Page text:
Other Font resources and guides I recommend:

Do you already have a headache thinking about all this? I create Squarespace websites for clients—fast. And, as a Squarespace Circle member, I offer all my clients 20% off of their first year's subscription. Get started on your project now. 

Still feeling energized to DIY Squarespace? Great! Check out my other related Squarespace posts. 


**This post contains affiliate links. Thank you in advance for helping Shorewood Studio continue to tell our story.**


Change Your Squarespace Template Colors


A few tweaks give you a custom look

With Squarespace, the sky's the limit in terms of design customizations. I've seen a few highly creative Squarespace sites that look almost nothing like the Squarespace template they started as. To get something far out of the box, you'll like need to work with a Squarespace designer to help you push the envelope. But, the beauty of Squarespace is that you can get a custom look without hiring a designer. You just need to make a few tweaks so that your template matches your style or brand.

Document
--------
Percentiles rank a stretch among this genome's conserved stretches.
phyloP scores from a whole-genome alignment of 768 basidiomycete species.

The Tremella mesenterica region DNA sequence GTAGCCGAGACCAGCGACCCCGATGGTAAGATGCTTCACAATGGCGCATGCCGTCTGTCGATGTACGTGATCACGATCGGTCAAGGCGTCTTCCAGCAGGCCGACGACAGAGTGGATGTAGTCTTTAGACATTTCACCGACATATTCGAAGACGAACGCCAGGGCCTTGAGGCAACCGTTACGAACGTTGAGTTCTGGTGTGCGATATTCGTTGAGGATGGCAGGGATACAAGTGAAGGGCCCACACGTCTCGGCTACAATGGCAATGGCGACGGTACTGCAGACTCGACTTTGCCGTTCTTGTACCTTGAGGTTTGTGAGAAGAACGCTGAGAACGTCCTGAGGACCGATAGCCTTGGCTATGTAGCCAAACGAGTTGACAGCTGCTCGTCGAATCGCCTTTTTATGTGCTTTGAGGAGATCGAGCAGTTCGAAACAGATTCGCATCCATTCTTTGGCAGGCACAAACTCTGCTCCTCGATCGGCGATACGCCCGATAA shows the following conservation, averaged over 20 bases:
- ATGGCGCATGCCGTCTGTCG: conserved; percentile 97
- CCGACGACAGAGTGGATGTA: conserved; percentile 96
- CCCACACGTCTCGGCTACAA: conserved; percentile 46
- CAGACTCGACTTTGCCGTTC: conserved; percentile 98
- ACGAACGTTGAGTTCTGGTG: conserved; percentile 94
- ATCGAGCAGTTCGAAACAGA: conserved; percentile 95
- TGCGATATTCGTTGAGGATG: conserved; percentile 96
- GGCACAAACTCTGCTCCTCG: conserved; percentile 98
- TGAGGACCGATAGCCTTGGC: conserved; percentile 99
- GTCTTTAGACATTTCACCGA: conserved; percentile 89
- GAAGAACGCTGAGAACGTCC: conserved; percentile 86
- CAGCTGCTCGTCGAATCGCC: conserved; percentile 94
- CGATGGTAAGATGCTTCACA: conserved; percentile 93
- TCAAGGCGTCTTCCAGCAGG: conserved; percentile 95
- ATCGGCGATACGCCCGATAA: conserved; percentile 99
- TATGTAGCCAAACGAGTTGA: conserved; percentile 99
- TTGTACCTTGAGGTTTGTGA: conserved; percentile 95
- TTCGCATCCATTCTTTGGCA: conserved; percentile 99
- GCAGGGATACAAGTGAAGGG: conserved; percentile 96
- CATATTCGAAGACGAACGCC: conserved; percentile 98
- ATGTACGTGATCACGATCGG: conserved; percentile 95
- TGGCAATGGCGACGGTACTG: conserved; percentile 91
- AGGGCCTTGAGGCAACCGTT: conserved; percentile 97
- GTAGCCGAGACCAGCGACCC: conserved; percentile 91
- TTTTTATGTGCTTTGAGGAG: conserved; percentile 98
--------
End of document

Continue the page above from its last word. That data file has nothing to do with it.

Start by adding a logo, adjusting site colors, and changing site fonts. In this post, we'll talk about adjusting your Squarespace site colors.

Your brand colors

Image via Design Seeds

Image via Design Seeds

First things first, do you have brand colors? Your colors tell a story about you before you ever say a word. There are a lot of color theories out there. Here are a few great reads on brand color and storytelling:

If you don't have brand colors yet, I recommend going through the color theories first. Then exploring some inspiration.  Here are few great inspirational sources:

Once you find colors you like, you need their hex code. A hex code us a six-digit number used in HTML and CSS to signify color. It's how you will tell Squarespace which color to assign to each element. If you find a color you like, but you can't find its hex code do this: 

  1. Use the digital color meter on your Mac or download a color picker app
  2. Use an online converter to convert RBG (red, blue, green levels) to hex. You can use this converter anytime you see RGB information for a color, but no hex.